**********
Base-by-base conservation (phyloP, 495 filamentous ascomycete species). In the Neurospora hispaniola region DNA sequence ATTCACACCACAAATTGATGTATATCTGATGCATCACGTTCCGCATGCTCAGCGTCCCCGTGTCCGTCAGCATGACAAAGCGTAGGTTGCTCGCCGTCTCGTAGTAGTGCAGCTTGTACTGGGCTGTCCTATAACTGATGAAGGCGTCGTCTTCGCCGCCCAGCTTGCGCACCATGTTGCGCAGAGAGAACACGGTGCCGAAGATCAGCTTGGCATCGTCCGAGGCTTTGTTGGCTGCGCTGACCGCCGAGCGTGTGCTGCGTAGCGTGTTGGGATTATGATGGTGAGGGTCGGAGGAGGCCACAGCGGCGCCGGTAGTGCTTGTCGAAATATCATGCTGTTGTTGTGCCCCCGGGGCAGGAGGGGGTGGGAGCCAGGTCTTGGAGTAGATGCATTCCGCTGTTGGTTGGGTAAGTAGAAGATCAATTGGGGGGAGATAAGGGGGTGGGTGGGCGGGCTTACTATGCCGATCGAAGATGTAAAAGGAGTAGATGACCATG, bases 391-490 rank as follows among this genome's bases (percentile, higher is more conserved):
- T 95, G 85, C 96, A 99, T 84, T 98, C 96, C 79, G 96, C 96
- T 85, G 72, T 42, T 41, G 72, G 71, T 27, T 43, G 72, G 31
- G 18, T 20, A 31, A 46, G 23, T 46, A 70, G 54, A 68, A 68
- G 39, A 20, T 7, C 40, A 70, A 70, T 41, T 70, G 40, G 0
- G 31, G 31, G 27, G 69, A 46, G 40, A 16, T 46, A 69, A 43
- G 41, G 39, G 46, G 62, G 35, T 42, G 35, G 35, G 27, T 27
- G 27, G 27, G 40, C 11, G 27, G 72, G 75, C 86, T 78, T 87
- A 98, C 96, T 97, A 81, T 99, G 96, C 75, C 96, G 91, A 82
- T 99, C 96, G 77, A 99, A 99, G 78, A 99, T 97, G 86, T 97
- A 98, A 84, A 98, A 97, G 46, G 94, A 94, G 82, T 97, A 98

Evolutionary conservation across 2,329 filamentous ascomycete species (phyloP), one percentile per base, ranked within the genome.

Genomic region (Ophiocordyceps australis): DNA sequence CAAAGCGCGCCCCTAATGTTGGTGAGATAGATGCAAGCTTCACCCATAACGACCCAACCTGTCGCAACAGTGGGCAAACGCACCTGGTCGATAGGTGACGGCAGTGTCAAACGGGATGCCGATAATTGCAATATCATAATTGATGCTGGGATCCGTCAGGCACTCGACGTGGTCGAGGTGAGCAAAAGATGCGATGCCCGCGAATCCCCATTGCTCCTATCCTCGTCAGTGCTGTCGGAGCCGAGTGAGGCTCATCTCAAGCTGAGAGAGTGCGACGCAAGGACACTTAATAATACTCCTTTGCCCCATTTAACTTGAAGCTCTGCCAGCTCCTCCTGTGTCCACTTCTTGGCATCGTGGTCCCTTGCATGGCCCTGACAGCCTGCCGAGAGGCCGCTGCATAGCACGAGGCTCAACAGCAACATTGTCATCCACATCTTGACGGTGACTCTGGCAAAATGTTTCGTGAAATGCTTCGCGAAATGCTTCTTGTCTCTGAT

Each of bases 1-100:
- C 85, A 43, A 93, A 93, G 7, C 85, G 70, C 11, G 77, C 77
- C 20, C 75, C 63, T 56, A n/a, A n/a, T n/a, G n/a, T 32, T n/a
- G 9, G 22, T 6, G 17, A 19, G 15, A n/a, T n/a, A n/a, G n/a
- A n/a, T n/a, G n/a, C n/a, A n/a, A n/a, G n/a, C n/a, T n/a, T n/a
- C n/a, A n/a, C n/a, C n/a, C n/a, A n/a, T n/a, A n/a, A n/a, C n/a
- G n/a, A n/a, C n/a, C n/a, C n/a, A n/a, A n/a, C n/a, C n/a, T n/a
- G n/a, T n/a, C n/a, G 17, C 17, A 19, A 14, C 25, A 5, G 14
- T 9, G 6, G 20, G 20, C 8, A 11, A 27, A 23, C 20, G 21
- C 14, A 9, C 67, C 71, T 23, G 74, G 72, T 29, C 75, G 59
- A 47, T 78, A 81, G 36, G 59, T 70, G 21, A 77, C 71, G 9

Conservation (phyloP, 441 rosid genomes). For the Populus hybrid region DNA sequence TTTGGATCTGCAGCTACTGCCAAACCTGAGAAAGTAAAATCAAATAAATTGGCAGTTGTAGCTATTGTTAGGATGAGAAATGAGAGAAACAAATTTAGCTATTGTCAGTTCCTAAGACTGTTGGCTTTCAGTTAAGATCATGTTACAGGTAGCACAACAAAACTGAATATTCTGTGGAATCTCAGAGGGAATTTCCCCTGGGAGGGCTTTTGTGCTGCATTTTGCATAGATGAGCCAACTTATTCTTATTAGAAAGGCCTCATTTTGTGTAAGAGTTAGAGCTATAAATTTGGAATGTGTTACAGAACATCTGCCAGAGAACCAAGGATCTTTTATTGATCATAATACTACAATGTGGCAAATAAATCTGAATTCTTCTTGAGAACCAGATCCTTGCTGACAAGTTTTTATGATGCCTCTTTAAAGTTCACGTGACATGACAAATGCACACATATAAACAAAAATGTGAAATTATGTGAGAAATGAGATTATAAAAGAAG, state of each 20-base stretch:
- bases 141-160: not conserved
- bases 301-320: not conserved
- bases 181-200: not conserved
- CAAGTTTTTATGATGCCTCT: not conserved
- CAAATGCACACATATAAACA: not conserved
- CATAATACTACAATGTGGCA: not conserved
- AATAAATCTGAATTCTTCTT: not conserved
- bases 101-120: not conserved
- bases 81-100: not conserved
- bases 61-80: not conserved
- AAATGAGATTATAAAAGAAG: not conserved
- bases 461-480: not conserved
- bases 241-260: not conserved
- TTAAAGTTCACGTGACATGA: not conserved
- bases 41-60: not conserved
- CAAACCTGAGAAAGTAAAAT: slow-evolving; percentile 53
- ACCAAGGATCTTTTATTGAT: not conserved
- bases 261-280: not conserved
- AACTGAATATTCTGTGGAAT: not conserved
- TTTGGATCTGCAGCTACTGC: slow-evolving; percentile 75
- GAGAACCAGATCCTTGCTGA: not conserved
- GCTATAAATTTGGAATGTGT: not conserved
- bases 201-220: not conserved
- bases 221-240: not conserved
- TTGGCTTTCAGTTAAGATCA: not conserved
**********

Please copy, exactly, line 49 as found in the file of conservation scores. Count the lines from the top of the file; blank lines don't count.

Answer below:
- bases 221-240: not conserved